While it's often a near impossibility, it's the most honest way to assess how successful the film is at delivering the most crucial of all criteria - resonance. Having never read 'The Help' in novel form - consuming the big screen adaptation was a much more rewarding experience than I had envisioned - it is worthy to be in the discussion of the finest films of 2011.
Adapting a monstrously successful best-seller for the screen is one of the most daunting tasks for any director to tackle but rookie Tate Taylor (a childhood friend of the book's author Kathryn Stockett) gets it done with his 'Lifetime-esque' effort. That's not to belittle Taylor's take on things but the thing is shot about as cookie-cutter as a movie can be. It's a good thing the story serves that style - a group of affluent women in the South and their relationships (or lack thereof) with the very backbones of their households - the "help". Aibileen Clark (Viola Davis with an Oscar-caliber performance) is the matron member of the army of African American women that keep those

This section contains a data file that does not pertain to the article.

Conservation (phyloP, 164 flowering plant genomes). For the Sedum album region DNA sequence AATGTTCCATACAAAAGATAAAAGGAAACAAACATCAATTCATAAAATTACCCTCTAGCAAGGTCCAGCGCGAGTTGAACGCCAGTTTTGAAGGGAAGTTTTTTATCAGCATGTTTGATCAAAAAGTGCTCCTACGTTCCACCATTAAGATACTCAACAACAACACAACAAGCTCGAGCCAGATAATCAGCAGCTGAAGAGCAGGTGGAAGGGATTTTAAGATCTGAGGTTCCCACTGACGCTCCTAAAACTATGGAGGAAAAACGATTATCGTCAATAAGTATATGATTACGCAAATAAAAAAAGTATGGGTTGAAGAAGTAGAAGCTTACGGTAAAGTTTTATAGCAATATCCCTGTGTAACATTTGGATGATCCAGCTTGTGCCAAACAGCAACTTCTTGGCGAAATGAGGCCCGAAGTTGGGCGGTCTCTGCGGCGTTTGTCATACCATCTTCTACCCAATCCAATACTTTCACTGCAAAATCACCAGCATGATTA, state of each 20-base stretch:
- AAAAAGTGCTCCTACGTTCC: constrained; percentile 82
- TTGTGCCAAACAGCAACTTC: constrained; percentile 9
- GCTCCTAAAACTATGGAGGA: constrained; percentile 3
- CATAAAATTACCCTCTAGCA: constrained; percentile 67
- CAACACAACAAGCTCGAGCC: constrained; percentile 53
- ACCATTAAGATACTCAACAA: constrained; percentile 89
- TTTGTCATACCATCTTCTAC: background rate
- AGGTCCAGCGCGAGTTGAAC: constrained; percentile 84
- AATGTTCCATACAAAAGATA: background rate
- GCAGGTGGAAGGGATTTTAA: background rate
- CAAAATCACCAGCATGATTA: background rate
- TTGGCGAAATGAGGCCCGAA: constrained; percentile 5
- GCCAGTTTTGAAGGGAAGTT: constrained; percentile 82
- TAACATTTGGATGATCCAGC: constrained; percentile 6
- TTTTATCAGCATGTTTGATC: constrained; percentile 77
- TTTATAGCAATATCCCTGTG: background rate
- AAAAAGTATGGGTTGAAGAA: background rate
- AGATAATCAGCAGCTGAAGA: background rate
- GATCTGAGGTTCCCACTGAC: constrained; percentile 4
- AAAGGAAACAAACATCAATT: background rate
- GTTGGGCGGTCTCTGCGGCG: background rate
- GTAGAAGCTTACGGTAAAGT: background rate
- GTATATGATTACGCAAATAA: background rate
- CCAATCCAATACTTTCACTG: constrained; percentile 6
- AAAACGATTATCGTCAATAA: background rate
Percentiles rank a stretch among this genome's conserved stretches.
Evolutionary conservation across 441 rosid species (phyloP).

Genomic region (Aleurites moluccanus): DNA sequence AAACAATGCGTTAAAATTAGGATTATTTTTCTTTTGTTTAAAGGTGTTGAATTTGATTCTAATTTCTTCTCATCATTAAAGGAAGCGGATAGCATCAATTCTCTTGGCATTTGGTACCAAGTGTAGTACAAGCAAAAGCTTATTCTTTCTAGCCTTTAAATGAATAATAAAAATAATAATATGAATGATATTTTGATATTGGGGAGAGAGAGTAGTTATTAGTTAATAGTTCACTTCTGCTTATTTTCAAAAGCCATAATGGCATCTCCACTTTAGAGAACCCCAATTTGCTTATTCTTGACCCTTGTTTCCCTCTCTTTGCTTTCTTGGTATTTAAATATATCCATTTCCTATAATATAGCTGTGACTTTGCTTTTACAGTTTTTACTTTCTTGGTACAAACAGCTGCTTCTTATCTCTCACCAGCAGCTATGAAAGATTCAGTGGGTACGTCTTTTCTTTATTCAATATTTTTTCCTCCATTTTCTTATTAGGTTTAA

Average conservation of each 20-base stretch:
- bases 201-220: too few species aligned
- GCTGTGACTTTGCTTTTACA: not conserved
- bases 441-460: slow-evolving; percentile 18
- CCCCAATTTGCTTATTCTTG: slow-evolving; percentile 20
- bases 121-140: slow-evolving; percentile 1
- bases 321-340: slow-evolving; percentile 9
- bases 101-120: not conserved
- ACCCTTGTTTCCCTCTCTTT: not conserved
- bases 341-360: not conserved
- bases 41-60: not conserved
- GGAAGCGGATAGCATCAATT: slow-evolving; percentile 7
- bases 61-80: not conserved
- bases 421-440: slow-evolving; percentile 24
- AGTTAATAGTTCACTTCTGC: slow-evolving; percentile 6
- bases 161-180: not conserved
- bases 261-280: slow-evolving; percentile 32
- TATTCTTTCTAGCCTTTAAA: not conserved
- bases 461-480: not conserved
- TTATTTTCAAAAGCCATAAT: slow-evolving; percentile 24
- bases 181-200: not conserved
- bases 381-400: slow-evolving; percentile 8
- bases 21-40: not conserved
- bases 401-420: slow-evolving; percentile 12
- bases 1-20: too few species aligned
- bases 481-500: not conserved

With a domestic haul of over $200 million, 'The Help' was a runaway success - aided by much deserved positive world-of-mouth. When I initially heard that Oscar-buzz was abound - skepticism took hold but after viewing the final result - 'The Help" definitively belongs in the discussion of the finest films of the year. It sheds light on a topic that has largely been hidden from view - delivering real human emotion in a way that few films have of late. Kudos ladies.